Genus name meaning "the appearance of Rhytidium", which it resembles superficially. Species name denoting that it is very large.
Sporophytes occasional, maturing in late autumn, red brown when mature.
The coarse plants, usually of sub alpine forest floors, plus the wrinkled surface of the falcate-secund leaves and the soft, not brittle, texture of the plants are useful features.
Forming mats of irregular branching, pale brownish-green, inter-tangled plants that creep over the substratum.
Rhytidium rugosum is superficially similar to Rhytidiopsis robusta but the leaves have a single midrib rather than double as in Rhytidiopsis. Branching in Rhytidium is usually regular, at least in some plants, while in Rhytidiopsis branching is very irregular. Rhytidium usually occurs in dry, open sites while Rhytidiopsis is a forest species, reaching great abundance in humid, subalpine conifer forests. See also note under Rhytidiadelphus triquetrus.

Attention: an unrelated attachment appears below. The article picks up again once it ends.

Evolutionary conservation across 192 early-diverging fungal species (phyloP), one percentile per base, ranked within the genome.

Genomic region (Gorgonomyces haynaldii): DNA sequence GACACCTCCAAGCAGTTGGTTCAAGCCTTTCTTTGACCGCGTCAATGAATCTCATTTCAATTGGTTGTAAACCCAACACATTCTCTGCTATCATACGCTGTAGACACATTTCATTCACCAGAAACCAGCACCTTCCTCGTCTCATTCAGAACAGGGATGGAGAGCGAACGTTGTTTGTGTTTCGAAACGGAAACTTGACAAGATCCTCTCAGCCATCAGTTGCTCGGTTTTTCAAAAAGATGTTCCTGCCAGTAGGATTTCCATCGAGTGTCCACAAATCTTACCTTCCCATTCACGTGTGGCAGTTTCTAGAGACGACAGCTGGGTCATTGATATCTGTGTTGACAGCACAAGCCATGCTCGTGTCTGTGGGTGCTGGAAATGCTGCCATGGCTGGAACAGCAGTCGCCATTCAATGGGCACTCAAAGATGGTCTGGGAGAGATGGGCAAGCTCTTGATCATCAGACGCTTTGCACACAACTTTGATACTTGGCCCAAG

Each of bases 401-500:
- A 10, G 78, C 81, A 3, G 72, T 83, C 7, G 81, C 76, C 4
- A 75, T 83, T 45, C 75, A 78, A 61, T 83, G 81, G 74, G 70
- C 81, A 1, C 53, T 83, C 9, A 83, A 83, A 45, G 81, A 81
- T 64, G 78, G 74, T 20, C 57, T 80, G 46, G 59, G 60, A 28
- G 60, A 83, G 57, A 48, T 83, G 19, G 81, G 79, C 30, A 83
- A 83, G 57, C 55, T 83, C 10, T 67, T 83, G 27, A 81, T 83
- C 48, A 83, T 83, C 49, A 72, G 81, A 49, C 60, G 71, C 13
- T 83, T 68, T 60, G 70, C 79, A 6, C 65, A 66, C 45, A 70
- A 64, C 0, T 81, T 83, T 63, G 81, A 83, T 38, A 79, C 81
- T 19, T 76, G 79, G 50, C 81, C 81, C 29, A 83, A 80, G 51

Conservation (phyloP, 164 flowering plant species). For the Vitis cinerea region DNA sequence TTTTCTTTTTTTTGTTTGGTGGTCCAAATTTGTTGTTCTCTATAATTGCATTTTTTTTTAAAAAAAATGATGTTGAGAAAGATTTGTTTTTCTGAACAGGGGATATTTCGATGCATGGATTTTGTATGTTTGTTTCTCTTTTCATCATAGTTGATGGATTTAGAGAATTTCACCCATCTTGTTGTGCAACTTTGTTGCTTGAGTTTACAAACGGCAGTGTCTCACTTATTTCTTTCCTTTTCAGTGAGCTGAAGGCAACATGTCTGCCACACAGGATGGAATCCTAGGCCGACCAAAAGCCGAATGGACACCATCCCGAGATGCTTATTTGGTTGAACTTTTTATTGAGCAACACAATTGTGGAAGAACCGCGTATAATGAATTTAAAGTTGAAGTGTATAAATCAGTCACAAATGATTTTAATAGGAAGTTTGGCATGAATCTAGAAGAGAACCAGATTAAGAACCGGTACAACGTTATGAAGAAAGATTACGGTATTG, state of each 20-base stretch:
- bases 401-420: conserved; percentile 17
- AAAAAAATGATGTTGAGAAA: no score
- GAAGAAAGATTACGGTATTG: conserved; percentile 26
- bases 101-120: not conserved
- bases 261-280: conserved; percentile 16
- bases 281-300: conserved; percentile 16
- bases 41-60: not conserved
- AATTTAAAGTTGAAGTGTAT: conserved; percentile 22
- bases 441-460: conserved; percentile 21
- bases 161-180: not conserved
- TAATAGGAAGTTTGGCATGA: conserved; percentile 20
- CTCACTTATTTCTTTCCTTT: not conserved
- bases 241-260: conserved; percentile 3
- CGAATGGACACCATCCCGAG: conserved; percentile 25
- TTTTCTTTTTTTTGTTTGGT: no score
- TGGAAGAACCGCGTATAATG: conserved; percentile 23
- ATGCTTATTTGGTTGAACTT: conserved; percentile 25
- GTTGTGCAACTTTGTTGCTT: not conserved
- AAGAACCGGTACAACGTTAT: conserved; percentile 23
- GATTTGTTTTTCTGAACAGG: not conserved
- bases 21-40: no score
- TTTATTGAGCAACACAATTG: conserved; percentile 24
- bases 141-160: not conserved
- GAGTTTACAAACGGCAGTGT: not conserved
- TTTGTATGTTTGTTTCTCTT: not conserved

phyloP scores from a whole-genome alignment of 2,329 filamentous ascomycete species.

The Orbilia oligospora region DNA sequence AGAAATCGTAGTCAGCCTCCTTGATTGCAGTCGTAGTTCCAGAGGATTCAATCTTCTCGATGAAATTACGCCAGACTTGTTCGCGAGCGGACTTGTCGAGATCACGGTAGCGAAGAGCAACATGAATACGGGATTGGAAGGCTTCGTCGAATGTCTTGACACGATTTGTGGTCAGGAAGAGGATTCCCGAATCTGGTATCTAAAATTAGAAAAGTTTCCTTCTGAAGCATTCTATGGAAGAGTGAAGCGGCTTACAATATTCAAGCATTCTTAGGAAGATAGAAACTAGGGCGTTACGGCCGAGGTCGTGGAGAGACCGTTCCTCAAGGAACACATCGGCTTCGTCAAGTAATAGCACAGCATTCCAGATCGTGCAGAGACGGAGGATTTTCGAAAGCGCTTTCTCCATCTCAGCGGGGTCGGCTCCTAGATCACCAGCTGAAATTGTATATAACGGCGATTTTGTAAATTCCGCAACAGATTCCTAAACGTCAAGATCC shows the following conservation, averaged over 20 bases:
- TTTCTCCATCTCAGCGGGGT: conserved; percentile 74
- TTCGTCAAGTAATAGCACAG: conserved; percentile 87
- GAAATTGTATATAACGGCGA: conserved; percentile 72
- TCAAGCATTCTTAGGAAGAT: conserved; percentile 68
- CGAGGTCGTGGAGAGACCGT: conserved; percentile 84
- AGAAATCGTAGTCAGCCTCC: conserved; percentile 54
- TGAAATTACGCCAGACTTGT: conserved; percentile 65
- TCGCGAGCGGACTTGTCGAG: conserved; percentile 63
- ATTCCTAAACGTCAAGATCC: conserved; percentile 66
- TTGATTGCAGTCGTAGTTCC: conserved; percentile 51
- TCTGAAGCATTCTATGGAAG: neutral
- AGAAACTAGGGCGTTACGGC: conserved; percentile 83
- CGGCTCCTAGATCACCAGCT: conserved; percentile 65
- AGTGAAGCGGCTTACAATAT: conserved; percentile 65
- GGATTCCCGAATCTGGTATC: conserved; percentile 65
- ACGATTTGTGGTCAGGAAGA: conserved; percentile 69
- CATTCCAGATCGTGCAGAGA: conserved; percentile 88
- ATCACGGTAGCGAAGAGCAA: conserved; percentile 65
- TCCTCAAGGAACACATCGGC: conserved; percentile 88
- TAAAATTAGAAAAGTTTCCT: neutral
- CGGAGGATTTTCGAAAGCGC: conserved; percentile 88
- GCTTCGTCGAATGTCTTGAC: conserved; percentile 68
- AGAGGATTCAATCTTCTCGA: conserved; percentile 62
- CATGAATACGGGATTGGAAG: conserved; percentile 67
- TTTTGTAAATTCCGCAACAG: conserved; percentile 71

If more than one illustration is available for a species (e.g., separate illustrations were provided for two subspecies) then links to the separate images will be provided below. Note that individual subspecies or varietal illustrations are not always available.
Illustration Source: Some Common Mosses of BC